In praise of small adventures
I loved by the Women’s Adventure Expo this weekend. This life-affirming event is packed with amazing female explorers and intrepid travellers who are out conquering new summits, setting records, achieving world firsts. These women are endlessly inspiring – I loved hearing the stories of Anna McNuff’s girl power cycle through South America, of Mollie Hughes standing not once but twice on the summit of Everest and of Antonia Bolingbroke-Kent motorbiking her way through Himalayan passes.
These women are some serious girl heroes, and if you want to follow in their footsteps and take on a big, life-changing challenge, that is ace. But it’s important not to forget that just getting outdoors – enjoying wild places by sleeping in a tent, or hiking a new hill on the weekend, or having a go at surfing, or anything that allows you to breath fresh air and stretch your limbs – can be and is enough.
There’s this idea that to achieve your dreams you need to quit your job and dedicate your life to extreme adventure. But it’s also ok (more than ok) to work 9-5 and have a busy life and a dog to walk and Friday evenings in the pub and to simply make time when you can for the outdoors, for nature and for travel. This much I know – filling your life with plenty of small, happy adventures in wild places is a sure route to happiness.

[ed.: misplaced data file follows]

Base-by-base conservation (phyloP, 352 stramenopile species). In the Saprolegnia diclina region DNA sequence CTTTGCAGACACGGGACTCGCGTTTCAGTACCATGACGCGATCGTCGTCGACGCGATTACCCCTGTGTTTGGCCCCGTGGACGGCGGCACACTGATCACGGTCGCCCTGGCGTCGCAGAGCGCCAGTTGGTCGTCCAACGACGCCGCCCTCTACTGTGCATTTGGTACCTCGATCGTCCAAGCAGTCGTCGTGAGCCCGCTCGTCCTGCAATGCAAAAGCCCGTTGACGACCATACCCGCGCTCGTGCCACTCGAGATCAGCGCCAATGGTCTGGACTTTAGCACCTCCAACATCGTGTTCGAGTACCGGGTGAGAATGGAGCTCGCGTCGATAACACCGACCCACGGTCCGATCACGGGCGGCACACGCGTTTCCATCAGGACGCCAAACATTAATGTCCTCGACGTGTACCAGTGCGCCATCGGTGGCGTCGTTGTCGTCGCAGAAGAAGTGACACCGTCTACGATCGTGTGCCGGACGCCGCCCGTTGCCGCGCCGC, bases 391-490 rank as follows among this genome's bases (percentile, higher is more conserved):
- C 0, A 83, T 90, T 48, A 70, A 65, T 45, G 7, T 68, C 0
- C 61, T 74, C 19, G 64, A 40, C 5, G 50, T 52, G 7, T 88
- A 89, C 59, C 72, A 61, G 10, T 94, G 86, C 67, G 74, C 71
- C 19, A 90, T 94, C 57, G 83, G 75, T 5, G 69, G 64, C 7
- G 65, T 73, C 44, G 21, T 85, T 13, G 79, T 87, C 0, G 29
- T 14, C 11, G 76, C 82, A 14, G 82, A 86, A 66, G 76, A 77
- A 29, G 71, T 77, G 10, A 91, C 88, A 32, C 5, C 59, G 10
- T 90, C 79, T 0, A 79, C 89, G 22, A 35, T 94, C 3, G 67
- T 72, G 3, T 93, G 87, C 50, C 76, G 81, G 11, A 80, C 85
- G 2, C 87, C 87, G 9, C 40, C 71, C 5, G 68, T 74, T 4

Modern women are under so much bloody pressure. You can point fingers at our society, at messages in the media, at a knackering schedule of busy jobs, family and social life. There’s also the (often enormous) pressure we put on ourselves to do our best in all spheres of our lives, to keep all those balls in the air. Don’t add the fact that you haven’t cycled round the world or climbed Kilimanjaro on a pogo stick to your list of reasons not to feel proud of yourself.
My favourite message from the Women’s Adventure Expo was that we all have our own personal Everest. I often get asked about the biggest challenge I’ve faced in my years as a travel writer. It wasn’t the physical challenge of climbing Mount Kenya in the grips of altitude sickness. And it wasn’t the mental challenge of moving to Bolivia after university to run a team of volunteers who were working with children in really tough conditions, although both of those experiences did change me immensely. It was trying caving in the Forest of Dean. With a nice instructor. In total safety. Because the dark cramped world of caving is my personal scary summit, a million times harder for my own irrational brain to face up to than standing on a tall mountain peak.
Your Everest might be caving. It might travelling alone, or a cross-country bikepacking trip. It might be fundraising for a cause you feel strongly about. It might be Everest! But all Everests are meaningful, all are valuable.
What I feel is this: Making time for lots of small, cheerful adventures is just as sure a route to happiness as quit-your-job life-changing expeditions. Both are bloody brilliant. Just do what makes you happy, dudes.